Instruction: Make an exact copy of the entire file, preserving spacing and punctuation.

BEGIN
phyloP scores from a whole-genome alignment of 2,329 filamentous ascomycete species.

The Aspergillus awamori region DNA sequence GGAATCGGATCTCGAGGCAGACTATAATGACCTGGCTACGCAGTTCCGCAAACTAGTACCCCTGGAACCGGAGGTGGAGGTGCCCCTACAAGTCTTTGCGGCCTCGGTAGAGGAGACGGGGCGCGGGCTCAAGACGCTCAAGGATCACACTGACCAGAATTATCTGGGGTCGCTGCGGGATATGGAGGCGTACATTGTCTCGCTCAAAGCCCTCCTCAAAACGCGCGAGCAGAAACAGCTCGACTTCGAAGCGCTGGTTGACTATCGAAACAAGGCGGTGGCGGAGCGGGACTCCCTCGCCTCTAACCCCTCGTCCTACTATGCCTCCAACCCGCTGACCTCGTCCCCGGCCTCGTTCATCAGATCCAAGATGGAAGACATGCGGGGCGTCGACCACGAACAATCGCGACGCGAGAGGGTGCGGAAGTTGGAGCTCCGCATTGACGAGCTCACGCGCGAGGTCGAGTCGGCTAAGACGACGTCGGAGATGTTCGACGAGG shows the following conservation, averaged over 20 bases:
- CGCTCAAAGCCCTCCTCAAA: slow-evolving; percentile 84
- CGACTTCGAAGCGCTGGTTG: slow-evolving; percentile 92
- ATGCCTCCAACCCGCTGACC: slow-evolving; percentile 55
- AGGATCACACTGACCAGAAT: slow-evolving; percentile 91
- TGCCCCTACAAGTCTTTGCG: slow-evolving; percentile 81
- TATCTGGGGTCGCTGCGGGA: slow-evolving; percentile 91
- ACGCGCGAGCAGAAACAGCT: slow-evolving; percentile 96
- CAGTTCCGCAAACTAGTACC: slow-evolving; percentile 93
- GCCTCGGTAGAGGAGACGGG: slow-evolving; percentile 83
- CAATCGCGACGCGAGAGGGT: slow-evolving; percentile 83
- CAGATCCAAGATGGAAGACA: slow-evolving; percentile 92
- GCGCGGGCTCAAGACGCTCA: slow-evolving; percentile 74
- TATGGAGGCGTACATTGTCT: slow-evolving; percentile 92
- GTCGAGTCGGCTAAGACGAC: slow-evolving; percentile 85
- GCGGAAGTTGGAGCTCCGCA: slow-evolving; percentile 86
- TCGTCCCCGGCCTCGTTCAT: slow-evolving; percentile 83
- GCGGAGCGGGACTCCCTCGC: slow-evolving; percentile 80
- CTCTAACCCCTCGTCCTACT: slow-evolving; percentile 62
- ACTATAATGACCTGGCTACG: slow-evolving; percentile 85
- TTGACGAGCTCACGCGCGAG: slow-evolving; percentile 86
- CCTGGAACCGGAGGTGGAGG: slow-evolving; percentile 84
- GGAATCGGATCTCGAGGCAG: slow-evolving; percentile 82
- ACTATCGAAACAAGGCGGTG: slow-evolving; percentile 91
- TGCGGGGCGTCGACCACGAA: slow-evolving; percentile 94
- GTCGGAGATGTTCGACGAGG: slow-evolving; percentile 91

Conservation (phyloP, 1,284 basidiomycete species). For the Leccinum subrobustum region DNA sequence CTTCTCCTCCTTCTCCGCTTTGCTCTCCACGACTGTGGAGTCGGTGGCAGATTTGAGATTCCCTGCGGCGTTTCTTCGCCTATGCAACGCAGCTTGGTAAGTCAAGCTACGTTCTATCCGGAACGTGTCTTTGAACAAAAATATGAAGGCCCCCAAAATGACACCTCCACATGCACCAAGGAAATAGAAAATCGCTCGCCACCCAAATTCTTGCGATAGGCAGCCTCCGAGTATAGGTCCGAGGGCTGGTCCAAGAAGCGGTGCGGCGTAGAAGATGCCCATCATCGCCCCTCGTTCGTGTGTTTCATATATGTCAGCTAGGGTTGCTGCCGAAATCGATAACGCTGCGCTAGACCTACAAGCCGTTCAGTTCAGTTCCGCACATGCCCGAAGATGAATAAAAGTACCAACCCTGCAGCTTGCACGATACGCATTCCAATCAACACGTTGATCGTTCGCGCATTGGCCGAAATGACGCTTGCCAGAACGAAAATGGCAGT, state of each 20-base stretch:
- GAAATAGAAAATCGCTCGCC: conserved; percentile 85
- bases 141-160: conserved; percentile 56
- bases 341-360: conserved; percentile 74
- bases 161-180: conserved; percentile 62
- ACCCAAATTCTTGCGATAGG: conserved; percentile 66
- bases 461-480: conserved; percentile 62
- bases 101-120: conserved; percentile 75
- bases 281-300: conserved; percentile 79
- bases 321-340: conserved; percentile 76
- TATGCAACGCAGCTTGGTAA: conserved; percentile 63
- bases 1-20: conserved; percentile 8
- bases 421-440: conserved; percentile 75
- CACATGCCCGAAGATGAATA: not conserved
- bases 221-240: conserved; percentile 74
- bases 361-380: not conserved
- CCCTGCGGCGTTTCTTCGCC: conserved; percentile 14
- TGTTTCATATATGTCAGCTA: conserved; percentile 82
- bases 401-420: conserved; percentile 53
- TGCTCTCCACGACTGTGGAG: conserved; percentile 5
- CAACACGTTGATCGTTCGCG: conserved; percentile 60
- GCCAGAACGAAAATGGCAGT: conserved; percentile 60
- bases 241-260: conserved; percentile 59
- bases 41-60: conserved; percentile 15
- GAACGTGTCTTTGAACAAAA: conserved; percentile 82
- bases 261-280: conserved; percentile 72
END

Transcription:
phyloP scores from a whole-genome alignment of 2,329 filamentous ascomycete species.

The Aspergillus awamori region DNA sequence GGAATCGGATCTCGAGGCAGACTATAATGACCTGGCTACGCAGTTCCGCAAACTAGTACCCCTGGAACCGGAGGTGGAGGTGCCCCTACAAGTCTTTGCGGCCTCGGTAGAGGAGACGGGGCGCGGGCTCAAGACGCTCAAGGATCACACTGACCAGAATTATCTGGGGTCGCTGCGGGATATGGAGGCGTACATTGTCTCGCTCAAAGCCCTCCTCAAAACGCGCGAGCAGAAACAGCTCGACTTCGAAGCGCTGGTTGACTATCGAAACAAGGCGGTGGCGGAGCGGGACTCCCTCGCCTCTAACCCCTCGTCCTACTATGCCTCCAACCCGCTGACCTCGTCCCCGGCCTCGTTCATCAGATCCAAGATGGAAGACATGCGGGGCGTCGACCACGAACAATCGCGACGCGAGAGGGTGCGGAAGTTGGAGCTCCGCATTGACGAGCTCACGCGCGAGGTCGAGTCGGCTAAGACGACGTCGGAGATGTTCGACGAGG shows the following conservation, averaged over 20 bases:
- CGCTCAAAGCCCTCCTCAAA: slow-evolving; percentile 84
- CGACTTCGAAGCGCTGGTTG: slow-evolving; percentile 92
- ATGCCTCCAACCCGCTGACC: slow-evolving; percentile 55
- AGGATCACACTGACCAGAAT: slow-evolving; percentile 91
- TGCCCCTACAAGTCTTTGCG: slow-evolving; percentile 81
- TATCTGGGGTCGCTGCGGGA: slow-evolving; percentile 91
- ACGCGCGAGCAGAAACAGCT: slow-evolving; percentile 96
- CAGTTCCGCAAACTAGTACC: slow-evolving; percentile 93
- GCCTCGGTAGAGGAGACGGG: slow-evolving; percentile 83
- CAATCGCGACGCGAGAGGGT: slow-evolving; percentile 83
- CAGATCCAAGATGGAAGACA: slow-evolving; percentile 92
- GCGCGGGCTCAAGACGCTCA: slow-evolving; percentile 74
- TATGGAGGCGTACATTGTCT: slow-evolving; percentile 92
- GTCGAGTCGGCTAAGACGAC: slow-evolving; percentile 85
- GCGGAAGTTGGAGCTCCGCA: slow-evolving; percentile 86
- TCGTCCCCGGCCTCGTTCAT: slow-evolving; percentile 83
- GCGGAGCGGGACTCCCTCGC: slow-evolving; percentile 80
- CTCTAACCCCTCGTCCTACT: slow-evolving; percentile 62
- ACTATAATGACCTGGCTACG: slow-evolving; percentile 85
- TTGACGAGCTCACGCGCGAG: slow-evolving; percentile 86
- CCTGGAACCGGAGGTGGAGG: slow-evolving; percentile 84
- GGAATCGGATCTCGAGGCAG: slow-evolving; percentile 82
- ACTATCGAAACAAGGCGGTG: slow-evolving; percentile 91
- TGCGGGGCGTCGACCACGAA: slow-evolving; percentile 94
- GTCGGAGATGTTCGACGAGG: slow-evolving; percentile 91

Conservation (phyloP, 1,284 basidiomycete species). For the Leccinum subrobustum region DNA sequence CTTCTCCTCCTTCTCCGCTTTGCTCTCCACGACTGTGGAGTCGGTGGCAGATTTGAGATTCCCTGCGGCGTTTCTTCGCCTATGCAACGCAGCTTGGTAAGTCAAGCTACGTTCTATCCGGAACGTGTCTTTGAACAAAAATATGAAGGCCCCCAAAATGACACCTCCACATGCACCAAGGAAATAGAAAATCGCTCGCCACCCAAATTCTTGCGATAGGCAGCCTCCGAGTATAGGTCCGAGGGCTGGTCCAAGAAGCGGTGCGGCGTAGAAGATGCCCATCATCGCCCCTCGTTCGTGTGTTTCATATATGTCAGCTAGGGTTGCTGCCGAAATCGATAACGCTGCGCTAGACCTACAAGCCGTTCAGTTCAGTTCCGCACATGCCCGAAGATGAATAAAAGTACCAACCCTGCAGCTTGCACGATACGCATTCCAATCAACACGTTGATCGTTCGCGCATTGGCCGAAATGACGCTTGCCAGAACGAAAATGGCAGT, state of each 20-base stretch:
- GAAATAGAAAATCGCTCGCC: conserved; percentile 85
- bases 141-160: conserved; percentile 56
- bases 341-360: conserved; percentile 74
- bases 161-180: conserved; percentile 62
- ACCCAAATTCTTGCGATAGG: conserved; percentile 66
- bases 461-480: conserved; percentile 62
- bases 101-120: conserved; percentile 75
- bases 281-300: conserved; percentile 79
- bases 321-340: conserved; percentile 76
- TATGCAACGCAGCTTGGTAA: conserved; percentile 63
- bases 1-20: conserved; percentile 8
- bases 421-440: conserved; percentile 75
- CACATGCCCGAAGATGAATA: not conserved
- bases 221-240: conserved; percentile 74
- bases 361-380: not conserved
- CCCTGCGGCGTTTCTTCGCC: conserved; percentile 14
- TGTTTCATATATGTCAGCTA: conserved; percentile 82
- bases 401-420: conserved; percentile 53
- TGCTCTCCACGACTGTGGAG: conserved; percentile 5
- CAACACGTTGATCGTTCGCG: conserved; percentile 60
- GCCAGAACGAAAATGGCAGT: conserved; percentile 60
- bases 241-260: conserved; percentile 59
- bases 41-60: conserved; percentile 15
- GAACGTGTCTTTGAACAAAA: conserved; percentile 82
- bases 261-280: conserved; percentile 72